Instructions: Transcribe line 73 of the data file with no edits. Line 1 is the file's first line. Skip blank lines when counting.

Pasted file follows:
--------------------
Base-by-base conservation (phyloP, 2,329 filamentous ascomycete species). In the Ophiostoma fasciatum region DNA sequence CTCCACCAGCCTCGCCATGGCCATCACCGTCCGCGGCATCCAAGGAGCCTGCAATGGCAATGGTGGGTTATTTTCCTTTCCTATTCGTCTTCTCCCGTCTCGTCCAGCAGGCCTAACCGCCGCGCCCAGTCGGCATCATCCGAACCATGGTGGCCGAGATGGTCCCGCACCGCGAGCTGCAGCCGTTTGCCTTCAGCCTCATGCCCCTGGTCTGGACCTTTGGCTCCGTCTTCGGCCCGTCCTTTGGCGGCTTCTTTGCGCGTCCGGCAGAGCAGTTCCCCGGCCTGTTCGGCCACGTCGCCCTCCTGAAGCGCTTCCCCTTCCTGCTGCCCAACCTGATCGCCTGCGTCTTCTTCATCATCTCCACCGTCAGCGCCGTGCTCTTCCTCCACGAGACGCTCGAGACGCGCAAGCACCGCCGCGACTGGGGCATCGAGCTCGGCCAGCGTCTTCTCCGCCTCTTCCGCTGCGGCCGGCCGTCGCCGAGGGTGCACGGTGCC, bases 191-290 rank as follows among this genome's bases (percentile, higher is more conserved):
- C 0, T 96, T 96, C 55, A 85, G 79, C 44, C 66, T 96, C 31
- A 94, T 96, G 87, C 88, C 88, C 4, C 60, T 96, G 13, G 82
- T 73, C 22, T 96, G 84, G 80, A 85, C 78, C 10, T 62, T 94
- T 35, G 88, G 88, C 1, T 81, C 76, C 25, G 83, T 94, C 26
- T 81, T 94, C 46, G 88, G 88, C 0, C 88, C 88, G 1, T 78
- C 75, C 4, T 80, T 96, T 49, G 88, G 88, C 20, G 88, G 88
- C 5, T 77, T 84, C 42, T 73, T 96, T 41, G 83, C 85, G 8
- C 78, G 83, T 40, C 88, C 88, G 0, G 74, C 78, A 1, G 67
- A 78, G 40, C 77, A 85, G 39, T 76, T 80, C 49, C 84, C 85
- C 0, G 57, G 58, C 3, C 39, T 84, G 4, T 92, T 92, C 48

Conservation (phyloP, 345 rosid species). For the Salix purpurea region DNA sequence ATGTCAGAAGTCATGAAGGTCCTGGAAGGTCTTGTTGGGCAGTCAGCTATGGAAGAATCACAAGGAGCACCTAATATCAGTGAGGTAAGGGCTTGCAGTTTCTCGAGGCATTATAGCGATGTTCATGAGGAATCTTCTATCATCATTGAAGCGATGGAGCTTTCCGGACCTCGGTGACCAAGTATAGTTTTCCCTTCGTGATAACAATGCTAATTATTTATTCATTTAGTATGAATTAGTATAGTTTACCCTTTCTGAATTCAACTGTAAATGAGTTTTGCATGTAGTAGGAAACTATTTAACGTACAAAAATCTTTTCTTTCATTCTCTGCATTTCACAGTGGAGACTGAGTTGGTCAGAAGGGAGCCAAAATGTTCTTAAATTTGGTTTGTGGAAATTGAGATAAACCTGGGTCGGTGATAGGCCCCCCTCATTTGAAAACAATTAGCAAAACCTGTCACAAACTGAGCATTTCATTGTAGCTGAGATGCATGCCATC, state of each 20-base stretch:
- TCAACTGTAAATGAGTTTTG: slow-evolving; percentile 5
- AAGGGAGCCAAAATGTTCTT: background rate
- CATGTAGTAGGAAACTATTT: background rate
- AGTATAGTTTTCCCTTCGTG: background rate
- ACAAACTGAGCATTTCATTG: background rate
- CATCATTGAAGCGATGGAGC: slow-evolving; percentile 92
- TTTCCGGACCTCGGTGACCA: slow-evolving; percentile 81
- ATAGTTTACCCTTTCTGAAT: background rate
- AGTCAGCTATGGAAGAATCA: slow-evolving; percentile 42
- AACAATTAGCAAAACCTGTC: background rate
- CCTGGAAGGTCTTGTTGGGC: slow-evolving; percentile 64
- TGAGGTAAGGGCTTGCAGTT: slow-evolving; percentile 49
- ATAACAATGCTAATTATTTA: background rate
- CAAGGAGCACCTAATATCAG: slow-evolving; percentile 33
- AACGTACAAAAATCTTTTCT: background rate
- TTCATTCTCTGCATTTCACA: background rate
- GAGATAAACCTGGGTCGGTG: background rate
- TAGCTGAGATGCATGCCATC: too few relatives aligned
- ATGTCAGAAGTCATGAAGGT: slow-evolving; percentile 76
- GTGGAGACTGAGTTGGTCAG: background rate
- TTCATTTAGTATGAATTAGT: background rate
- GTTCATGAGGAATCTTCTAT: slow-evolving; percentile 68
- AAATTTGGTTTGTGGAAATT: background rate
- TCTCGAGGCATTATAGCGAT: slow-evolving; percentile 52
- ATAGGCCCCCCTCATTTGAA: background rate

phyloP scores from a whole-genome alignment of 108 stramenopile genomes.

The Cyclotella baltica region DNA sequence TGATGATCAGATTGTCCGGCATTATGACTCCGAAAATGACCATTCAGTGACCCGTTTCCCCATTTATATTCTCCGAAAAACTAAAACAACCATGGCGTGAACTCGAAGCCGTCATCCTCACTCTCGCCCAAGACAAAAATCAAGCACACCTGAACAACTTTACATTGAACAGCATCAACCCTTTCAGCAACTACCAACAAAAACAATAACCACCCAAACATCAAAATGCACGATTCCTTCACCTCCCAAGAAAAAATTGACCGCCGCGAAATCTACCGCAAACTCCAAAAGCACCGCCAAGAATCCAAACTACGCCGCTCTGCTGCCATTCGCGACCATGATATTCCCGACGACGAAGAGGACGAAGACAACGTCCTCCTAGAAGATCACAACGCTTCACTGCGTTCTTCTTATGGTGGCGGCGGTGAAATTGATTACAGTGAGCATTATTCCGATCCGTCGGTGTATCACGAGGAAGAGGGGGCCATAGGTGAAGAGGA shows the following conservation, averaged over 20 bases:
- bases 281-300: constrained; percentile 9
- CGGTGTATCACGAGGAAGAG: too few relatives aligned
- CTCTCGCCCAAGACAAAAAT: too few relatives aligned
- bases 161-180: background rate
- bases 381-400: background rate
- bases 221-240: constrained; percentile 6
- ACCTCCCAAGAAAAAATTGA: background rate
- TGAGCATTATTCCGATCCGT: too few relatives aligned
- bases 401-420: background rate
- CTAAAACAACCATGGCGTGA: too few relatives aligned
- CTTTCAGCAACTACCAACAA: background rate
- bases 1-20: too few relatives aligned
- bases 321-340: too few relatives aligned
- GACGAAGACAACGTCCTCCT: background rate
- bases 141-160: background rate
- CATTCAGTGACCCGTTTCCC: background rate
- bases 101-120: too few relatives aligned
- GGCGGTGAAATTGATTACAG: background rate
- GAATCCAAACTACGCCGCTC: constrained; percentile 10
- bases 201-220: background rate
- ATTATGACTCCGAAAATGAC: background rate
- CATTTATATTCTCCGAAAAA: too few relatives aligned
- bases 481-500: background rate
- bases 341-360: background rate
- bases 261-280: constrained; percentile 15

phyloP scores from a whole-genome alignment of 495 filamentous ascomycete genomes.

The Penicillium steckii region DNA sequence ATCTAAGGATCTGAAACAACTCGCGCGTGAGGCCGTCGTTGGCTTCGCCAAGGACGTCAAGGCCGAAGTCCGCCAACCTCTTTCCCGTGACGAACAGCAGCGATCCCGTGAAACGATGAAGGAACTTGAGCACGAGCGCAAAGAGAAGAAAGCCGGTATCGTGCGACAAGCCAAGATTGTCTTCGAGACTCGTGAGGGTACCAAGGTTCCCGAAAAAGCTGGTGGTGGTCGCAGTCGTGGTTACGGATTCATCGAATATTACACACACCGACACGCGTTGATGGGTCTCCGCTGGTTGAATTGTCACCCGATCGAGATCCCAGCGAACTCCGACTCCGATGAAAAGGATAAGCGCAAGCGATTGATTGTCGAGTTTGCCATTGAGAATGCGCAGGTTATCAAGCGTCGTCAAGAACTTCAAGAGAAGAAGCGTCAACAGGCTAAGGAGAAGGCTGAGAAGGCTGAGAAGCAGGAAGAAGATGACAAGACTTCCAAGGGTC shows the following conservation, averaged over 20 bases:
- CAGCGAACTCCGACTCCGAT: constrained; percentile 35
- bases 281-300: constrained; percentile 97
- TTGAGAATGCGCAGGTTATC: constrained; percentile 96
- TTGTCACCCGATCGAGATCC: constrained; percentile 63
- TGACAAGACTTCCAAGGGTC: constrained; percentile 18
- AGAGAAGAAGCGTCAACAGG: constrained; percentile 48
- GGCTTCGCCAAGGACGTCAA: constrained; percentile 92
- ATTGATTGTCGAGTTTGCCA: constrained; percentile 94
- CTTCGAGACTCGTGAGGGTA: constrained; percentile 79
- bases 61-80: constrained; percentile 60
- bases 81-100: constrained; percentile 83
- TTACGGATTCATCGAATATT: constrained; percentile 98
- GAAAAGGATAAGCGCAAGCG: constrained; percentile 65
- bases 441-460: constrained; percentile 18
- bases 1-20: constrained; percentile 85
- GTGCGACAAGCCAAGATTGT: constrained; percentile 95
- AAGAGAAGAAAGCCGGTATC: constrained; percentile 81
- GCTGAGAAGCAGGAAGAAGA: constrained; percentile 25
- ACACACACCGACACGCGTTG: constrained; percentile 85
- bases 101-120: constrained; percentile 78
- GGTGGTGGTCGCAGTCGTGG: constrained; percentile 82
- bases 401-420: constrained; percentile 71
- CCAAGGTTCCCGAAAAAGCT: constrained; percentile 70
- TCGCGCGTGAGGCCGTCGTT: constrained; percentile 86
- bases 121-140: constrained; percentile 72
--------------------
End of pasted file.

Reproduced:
- GGCTTCGCCAAGGACGTCAA: constrained; percentile 92